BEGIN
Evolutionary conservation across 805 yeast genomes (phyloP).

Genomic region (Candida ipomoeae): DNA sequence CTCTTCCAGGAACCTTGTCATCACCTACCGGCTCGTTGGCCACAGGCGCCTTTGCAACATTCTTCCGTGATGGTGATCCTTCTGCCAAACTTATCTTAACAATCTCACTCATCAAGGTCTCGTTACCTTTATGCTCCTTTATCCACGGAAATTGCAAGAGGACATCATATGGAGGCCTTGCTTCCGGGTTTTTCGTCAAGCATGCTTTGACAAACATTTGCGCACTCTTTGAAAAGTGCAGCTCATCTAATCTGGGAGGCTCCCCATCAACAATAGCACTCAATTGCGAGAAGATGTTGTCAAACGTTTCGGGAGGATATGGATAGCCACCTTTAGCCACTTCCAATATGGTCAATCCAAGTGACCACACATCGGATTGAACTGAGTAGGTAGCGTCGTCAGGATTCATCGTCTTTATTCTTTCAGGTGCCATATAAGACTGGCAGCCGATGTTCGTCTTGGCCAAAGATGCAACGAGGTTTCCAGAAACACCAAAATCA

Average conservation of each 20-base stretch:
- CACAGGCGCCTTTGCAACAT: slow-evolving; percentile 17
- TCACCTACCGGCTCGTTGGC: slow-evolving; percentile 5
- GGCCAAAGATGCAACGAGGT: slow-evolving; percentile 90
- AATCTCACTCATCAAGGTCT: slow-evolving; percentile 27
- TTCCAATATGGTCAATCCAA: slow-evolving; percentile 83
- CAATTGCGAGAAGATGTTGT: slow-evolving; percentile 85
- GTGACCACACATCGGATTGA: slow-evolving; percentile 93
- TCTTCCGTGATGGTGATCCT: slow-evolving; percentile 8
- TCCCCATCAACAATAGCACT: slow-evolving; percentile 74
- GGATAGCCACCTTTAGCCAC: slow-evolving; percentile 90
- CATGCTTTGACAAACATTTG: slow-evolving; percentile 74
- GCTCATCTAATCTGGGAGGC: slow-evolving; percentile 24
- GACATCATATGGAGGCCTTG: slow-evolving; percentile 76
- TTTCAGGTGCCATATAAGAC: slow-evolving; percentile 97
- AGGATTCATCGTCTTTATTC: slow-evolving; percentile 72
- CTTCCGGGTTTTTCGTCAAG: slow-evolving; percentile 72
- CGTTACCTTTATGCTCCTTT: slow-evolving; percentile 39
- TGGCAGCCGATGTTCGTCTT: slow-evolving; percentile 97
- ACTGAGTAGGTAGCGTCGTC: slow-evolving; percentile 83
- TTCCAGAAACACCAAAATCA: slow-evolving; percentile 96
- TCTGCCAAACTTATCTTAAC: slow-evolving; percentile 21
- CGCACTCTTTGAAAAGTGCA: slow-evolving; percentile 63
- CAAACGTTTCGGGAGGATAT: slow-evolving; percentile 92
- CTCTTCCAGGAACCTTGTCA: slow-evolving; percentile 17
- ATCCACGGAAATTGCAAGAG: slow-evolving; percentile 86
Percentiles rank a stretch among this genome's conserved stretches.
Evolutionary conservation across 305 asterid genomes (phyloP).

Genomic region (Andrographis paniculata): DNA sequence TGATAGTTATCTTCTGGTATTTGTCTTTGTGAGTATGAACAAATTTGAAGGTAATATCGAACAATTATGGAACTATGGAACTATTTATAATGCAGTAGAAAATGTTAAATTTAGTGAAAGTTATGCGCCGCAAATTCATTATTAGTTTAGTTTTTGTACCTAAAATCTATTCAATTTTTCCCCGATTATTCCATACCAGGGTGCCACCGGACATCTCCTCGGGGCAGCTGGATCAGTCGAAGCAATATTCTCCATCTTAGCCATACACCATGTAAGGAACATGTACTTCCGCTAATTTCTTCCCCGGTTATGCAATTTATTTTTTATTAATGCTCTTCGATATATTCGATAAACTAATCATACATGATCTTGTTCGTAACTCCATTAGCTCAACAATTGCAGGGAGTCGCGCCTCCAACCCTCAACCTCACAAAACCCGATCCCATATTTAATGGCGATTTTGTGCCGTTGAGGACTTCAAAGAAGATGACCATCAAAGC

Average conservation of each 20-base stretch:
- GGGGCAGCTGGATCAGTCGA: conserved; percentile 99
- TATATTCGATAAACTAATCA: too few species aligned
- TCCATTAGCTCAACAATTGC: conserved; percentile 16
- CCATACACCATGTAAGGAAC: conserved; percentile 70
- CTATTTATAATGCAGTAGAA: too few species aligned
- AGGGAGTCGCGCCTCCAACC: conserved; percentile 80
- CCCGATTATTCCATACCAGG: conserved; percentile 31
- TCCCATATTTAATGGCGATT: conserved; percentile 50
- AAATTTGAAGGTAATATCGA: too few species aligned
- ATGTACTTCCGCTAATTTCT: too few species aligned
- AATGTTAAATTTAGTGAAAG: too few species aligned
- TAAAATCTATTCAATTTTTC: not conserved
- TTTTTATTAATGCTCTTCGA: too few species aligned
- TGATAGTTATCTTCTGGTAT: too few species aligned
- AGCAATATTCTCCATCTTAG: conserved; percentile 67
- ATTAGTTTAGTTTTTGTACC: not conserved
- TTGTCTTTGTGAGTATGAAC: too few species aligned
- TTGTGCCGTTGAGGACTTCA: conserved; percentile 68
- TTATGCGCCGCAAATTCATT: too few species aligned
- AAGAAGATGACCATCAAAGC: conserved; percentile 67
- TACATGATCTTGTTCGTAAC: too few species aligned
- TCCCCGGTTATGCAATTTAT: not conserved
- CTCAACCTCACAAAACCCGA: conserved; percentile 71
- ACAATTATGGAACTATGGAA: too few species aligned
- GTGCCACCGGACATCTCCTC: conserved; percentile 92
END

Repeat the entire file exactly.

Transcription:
Evolutionary conservation across 805 yeast genomes (phyloP).

Genomic region (Candida ipomoeae): DNA sequence CTCTTCCAGGAACCTTGTCATCACCTACCGGCTCGTTGGCCACAGGCGCCTTTGCAACATTCTTCCGTGATGGTGATCCTTCTGCCAAACTTATCTTAACAATCTCACTCATCAAGGTCTCGTTACCTTTATGCTCCTTTATCCACGGAAATTGCAAGAGGACATCATATGGAGGCCTTGCTTCCGGGTTTTTCGTCAAGCATGCTTTGACAAACATTTGCGCACTCTTTGAAAAGTGCAGCTCATCTAATCTGGGAGGCTCCCCATCAACAATAGCACTCAATTGCGAGAAGATGTTGTCAAACGTTTCGGGAGGATATGGATAGCCACCTTTAGCCACTTCCAATATGGTCAATCCAAGTGACCACACATCGGATTGAACTGAGTAGGTAGCGTCGTCAGGATTCATCGTCTTTATTCTTTCAGGTGCCATATAAGACTGGCAGCCGATGTTCGTCTTGGCCAAAGATGCAACGAGGTTTCCAGAAACACCAAAATCA

Average conservation of each 20-base stretch:
- CACAGGCGCCTTTGCAACAT: slow-evolving; percentile 17
- TCACCTACCGGCTCGTTGGC: slow-evolving; percentile 5
- GGCCAAAGATGCAACGAGGT: slow-evolving; percentile 90
- AATCTCACTCATCAAGGTCT: slow-evolving; percentile 27
- TTCCAATATGGTCAATCCAA: slow-evolving; percentile 83
- CAATTGCGAGAAGATGTTGT: slow-evolving; percentile 85
- GTGACCACACATCGGATTGA: slow-evolving; percentile 93
- TCTTCCGTGATGGTGATCCT: slow-evolving; percentile 8
- TCCCCATCAACAATAGCACT: slow-evolving; percentile 74
- GGATAGCCACCTTTAGCCAC: slow-evolving; percentile 90
- CATGCTTTGACAAACATTTG: slow-evolving; percentile 74
- GCTCATCTAATCTGGGAGGC: slow-evolving; percentile 24
- GACATCATATGGAGGCCTTG: slow-evolving; percentile 76
- TTTCAGGTGCCATATAAGAC: slow-evolving; percentile 97
- AGGATTCATCGTCTTTATTC: slow-evolving; percentile 72
- CTTCCGGGTTTTTCGTCAAG: slow-evolving; percentile 72
- CGTTACCTTTATGCTCCTTT: slow-evolving; percentile 39
- TGGCAGCCGATGTTCGTCTT: slow-evolving; percentile 97
- ACTGAGTAGGTAGCGTCGTC: slow-evolving; percentile 83
- TTCCAGAAACACCAAAATCA: slow-evolving; percentile 96
- TCTGCCAAACTTATCTTAAC: slow-evolving; percentile 21
- CGCACTCTTTGAAAAGTGCA: slow-evolving; percentile 63
- CAAACGTTTCGGGAGGATAT: slow-evolving; percentile 92
- CTCTTCCAGGAACCTTGTCA: slow-evolving; percentile 17
- ATCCACGGAAATTGCAAGAG: slow-evolving; percentile 86
Percentiles rank a stretch among this genome's conserved stretches.
Evolutionary conservation across 305 asterid genomes (phyloP).

Genomic region (Andrographis paniculata): DNA sequence TGATAGTTATCTTCTGGTATTTGTCTTTGTGAGTATGAACAAATTTGAAGGTAATATCGAACAATTATGGAACTATGGAACTATTTATAATGCAGTAGAAAATGTTAAATTTAGTGAAAGTTATGCGCCGCAAATTCATTATTAGTTTAGTTTTTGTACCTAAAATCTATTCAATTTTTCCCCGATTATTCCATACCAGGGTGCCACCGGACATCTCCTCGGGGCAGCTGGATCAGTCGAAGCAATATTCTCCATCTTAGCCATACACCATGTAAGGAACATGTACTTCCGCTAATTTCTTCCCCGGTTATGCAATTTATTTTTTATTAATGCTCTTCGATATATTCGATAAACTAATCATACATGATCTTGTTCGTAACTCCATTAGCTCAACAATTGCAGGGAGTCGCGCCTCCAACCCTCAACCTCACAAAACCCGATCCCATATTTAATGGCGATTTTGTGCCGTTGAGGACTTCAAAGAAGATGACCATCAAAGC

Average conservation of each 20-base stretch:
- GGGGCAGCTGGATCAGTCGA: conserved; percentile 99
- TATATTCGATAAACTAATCA: too few species aligned
- TCCATTAGCTCAACAATTGC: conserved; percentile 16
- CCATACACCATGTAAGGAAC: conserved; percentile 70
- CTATTTATAATGCAGTAGAA: too few species aligned
- AGGGAGTCGCGCCTCCAACC: conserved; percentile 80
- CCCGATTATTCCATACCAGG: conserved; percentile 31
- TCCCATATTTAATGGCGATT: conserved; percentile 50
- AAATTTGAAGGTAATATCGA: too few species aligned
- ATGTACTTCCGCTAATTTCT: too few species aligned
- AATGTTAAATTTAGTGAAAG: too few species aligned
- TAAAATCTATTCAATTTTTC: not conserved
- TTTTTATTAATGCTCTTCGA: too few species aligned
- TGATAGTTATCTTCTGGTAT: too few species aligned
- AGCAATATTCTCCATCTTAG: conserved; percentile 67
- ATTAGTTTAGTTTTTGTACC: not conserved
- TTGTCTTTGTGAGTATGAAC: too few species aligned
- TTGTGCCGTTGAGGACTTCA: conserved; percentile 68
- TTATGCGCCGCAAATTCATT: too few species aligned
- AAGAAGATGACCATCAAAGC: conserved; percentile 67
- TACATGATCTTGTTCGTAAC: too few species aligned
- TCCCCGGTTATGCAATTTAT: not conserved
- CTCAACCTCACAAAACCCGA: conserved; percentile 71
- ACAATTATGGAACTATGGAA: too few species aligned
- GTGCCACCGGACATCTCCTC: conserved; percentile 92